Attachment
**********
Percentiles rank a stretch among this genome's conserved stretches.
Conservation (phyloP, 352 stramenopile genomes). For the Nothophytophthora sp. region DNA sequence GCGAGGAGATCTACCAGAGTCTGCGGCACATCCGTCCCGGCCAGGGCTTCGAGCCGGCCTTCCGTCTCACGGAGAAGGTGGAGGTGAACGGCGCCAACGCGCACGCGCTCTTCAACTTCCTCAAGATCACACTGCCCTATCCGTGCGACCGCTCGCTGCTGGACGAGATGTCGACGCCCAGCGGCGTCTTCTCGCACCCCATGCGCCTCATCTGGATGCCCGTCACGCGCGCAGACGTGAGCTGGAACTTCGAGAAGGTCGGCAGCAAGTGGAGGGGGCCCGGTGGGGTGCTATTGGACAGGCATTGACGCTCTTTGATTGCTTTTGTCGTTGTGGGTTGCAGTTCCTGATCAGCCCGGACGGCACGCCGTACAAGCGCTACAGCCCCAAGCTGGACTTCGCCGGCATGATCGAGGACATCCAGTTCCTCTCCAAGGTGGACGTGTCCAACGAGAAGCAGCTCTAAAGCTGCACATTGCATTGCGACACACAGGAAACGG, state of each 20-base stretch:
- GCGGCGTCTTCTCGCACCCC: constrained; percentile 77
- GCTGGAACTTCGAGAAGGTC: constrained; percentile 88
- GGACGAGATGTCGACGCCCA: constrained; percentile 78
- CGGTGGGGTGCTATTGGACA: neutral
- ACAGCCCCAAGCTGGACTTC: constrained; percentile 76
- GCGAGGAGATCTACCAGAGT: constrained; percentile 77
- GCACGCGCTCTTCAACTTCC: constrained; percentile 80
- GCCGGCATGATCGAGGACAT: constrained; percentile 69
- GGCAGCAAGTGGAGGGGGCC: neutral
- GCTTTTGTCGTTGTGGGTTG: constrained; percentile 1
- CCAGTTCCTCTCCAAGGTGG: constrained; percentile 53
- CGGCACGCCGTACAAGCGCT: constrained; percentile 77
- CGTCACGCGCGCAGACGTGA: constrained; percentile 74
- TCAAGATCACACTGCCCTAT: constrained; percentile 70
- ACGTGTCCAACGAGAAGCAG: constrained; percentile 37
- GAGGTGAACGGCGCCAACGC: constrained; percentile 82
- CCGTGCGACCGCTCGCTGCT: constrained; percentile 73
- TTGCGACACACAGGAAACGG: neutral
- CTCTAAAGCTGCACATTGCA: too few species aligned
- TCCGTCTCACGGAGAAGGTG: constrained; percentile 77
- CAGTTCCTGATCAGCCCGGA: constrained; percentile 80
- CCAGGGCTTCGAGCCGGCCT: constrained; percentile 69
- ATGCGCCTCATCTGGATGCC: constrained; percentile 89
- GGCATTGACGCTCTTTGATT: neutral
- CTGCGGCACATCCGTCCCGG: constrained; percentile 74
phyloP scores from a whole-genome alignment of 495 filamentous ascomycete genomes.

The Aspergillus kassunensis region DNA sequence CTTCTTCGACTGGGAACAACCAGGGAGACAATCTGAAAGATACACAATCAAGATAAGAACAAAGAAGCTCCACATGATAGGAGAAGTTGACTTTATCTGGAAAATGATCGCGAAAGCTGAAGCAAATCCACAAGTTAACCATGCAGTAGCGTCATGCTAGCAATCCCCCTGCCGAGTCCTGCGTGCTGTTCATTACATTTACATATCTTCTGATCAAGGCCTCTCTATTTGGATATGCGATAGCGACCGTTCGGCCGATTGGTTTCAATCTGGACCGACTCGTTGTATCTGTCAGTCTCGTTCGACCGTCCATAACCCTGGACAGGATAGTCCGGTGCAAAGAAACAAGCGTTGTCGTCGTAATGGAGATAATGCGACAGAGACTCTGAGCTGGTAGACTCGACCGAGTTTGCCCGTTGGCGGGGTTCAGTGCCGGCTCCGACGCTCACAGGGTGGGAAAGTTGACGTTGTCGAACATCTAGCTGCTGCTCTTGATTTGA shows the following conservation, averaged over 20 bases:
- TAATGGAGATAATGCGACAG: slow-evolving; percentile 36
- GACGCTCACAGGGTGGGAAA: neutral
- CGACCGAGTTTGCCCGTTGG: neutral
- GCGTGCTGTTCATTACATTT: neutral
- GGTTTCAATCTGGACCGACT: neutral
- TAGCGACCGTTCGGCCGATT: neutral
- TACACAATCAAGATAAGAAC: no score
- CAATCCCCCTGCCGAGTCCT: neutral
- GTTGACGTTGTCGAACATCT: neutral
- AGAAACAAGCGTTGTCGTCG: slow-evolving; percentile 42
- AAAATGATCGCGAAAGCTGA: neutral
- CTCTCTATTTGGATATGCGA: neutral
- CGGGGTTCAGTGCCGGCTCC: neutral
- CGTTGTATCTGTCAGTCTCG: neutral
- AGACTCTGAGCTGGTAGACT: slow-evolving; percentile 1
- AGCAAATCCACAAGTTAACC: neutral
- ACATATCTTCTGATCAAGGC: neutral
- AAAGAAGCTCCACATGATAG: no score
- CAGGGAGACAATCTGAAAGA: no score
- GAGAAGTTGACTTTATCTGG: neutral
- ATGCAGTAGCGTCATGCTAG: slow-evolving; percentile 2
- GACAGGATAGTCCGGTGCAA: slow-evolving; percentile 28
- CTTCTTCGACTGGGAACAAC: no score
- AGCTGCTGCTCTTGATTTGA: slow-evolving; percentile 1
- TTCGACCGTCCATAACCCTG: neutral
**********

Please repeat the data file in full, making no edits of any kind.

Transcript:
Percentiles rank a stretch among this genome's conserved stretches.
Conservation (phyloP, 352 stramenopile genomes). For the Nothophytophthora sp. region DNA sequence GCGAGGAGATCTACCAGAGTCTGCGGCACATCCGTCCCGGCCAGGGCTTCGAGCCGGCCTTCCGTCTCACGGAGAAGGTGGAGGTGAACGGCGCCAACGCGCACGCGCTCTTCAACTTCCTCAAGATCACACTGCCCTATCCGTGCGACCGCTCGCTGCTGGACGAGATGTCGACGCCCAGCGGCGTCTTCTCGCACCCCATGCGCCTCATCTGGATGCCCGTCACGCGCGCAGACGTGAGCTGGAACTTCGAGAAGGTCGGCAGCAAGTGGAGGGGGCCCGGTGGGGTGCTATTGGACAGGCATTGACGCTCTTTGATTGCTTTTGTCGTTGTGGGTTGCAGTTCCTGATCAGCCCGGACGGCACGCCGTACAAGCGCTACAGCCCCAAGCTGGACTTCGCCGGCATGATCGAGGACATCCAGTTCCTCTCCAAGGTGGACGTGTCCAACGAGAAGCAGCTCTAAAGCTGCACATTGCATTGCGACACACAGGAAACGG, state of each 20-base stretch:
- GCGGCGTCTTCTCGCACCCC: constrained; percentile 77
- GCTGGAACTTCGAGAAGGTC: constrained; percentile 88
- GGACGAGATGTCGACGCCCA: constrained; percentile 78
- CGGTGGGGTGCTATTGGACA: neutral
- ACAGCCCCAAGCTGGACTTC: constrained; percentile 76
- GCGAGGAGATCTACCAGAGT: constrained; percentile 77
- GCACGCGCTCTTCAACTTCC: constrained; percentile 80
- GCCGGCATGATCGAGGACAT: constrained; percentile 69
- GGCAGCAAGTGGAGGGGGCC: neutral
- GCTTTTGTCGTTGTGGGTTG: constrained; percentile 1
- CCAGTTCCTCTCCAAGGTGG: constrained; percentile 53
- CGGCACGCCGTACAAGCGCT: constrained; percentile 77
- CGTCACGCGCGCAGACGTGA: constrained; percentile 74
- TCAAGATCACACTGCCCTAT: constrained; percentile 70
- ACGTGTCCAACGAGAAGCAG: constrained; percentile 37
- GAGGTGAACGGCGCCAACGC: constrained; percentile 82
- CCGTGCGACCGCTCGCTGCT: constrained; percentile 73
- TTGCGACACACAGGAAACGG: neutral
- CTCTAAAGCTGCACATTGCA: too few species aligned
- TCCGTCTCACGGAGAAGGTG: constrained; percentile 77
- CAGTTCCTGATCAGCCCGGA: constrained; percentile 80
- CCAGGGCTTCGAGCCGGCCT: constrained; percentile 69
- ATGCGCCTCATCTGGATGCC: constrained; percentile 89
- GGCATTGACGCTCTTTGATT: neutral
- CTGCGGCACATCCGTCCCGG: constrained; percentile 74
phyloP scores from a whole-genome alignment of 495 filamentous ascomycete genomes.

The Aspergillus kassunensis region DNA sequence CTTCTTCGACTGGGAACAACCAGGGAGACAATCTGAAAGATACACAATCAAGATAAGAACAAAGAAGCTCCACATGATAGGAGAAGTTGACTTTATCTGGAAAATGATCGCGAAAGCTGAAGCAAATCCACAAGTTAACCATGCAGTAGCGTCATGCTAGCAATCCCCCTGCCGAGTCCTGCGTGCTGTTCATTACATTTACATATCTTCTGATCAAGGCCTCTCTATTTGGATATGCGATAGCGACCGTTCGGCCGATTGGTTTCAATCTGGACCGACTCGTTGTATCTGTCAGTCTCGTTCGACCGTCCATAACCCTGGACAGGATAGTCCGGTGCAAAGAAACAAGCGTTGTCGTCGTAATGGAGATAATGCGACAGAGACTCTGAGCTGGTAGACTCGACCGAGTTTGCCCGTTGGCGGGGTTCAGTGCCGGCTCCGACGCTCACAGGGTGGGAAAGTTGACGTTGTCGAACATCTAGCTGCTGCTCTTGATTTGA shows the following conservation, averaged over 20 bases:
- TAATGGAGATAATGCGACAG: slow-evolving; percentile 36
- GACGCTCACAGGGTGGGAAA: neutral
- CGACCGAGTTTGCCCGTTGG: neutral
- GCGTGCTGTTCATTACATTT: neutral
- GGTTTCAATCTGGACCGACT: neutral
- TAGCGACCGTTCGGCCGATT: neutral
- TACACAATCAAGATAAGAAC: no score
- CAATCCCCCTGCCGAGTCCT: neutral
- GTTGACGTTGTCGAACATCT: neutral
- AGAAACAAGCGTTGTCGTCG: slow-evolving; percentile 42
- AAAATGATCGCGAAAGCTGA: neutral
- CTCTCTATTTGGATATGCGA: neutral
- CGGGGTTCAGTGCCGGCTCC: neutral
- CGTTGTATCTGTCAGTCTCG: neutral
- AGACTCTGAGCTGGTAGACT: slow-evolving; percentile 1
- AGCAAATCCACAAGTTAACC: neutral
- ACATATCTTCTGATCAAGGC: neutral
- AAAGAAGCTCCACATGATAG: no score
- CAGGGAGACAATCTGAAAGA: no score
- GAGAAGTTGACTTTATCTGG: neutral
- ATGCAGTAGCGTCATGCTAG: slow-evolving; percentile 2
- GACAGGATAGTCCGGTGCAA: slow-evolving; percentile 28
- CTTCTTCGACTGGGAACAAC: no score
- AGCTGCTGCTCTTGATTTGA: slow-evolving; percentile 1
- TTCGACCGTCCATAACCCTG: neutral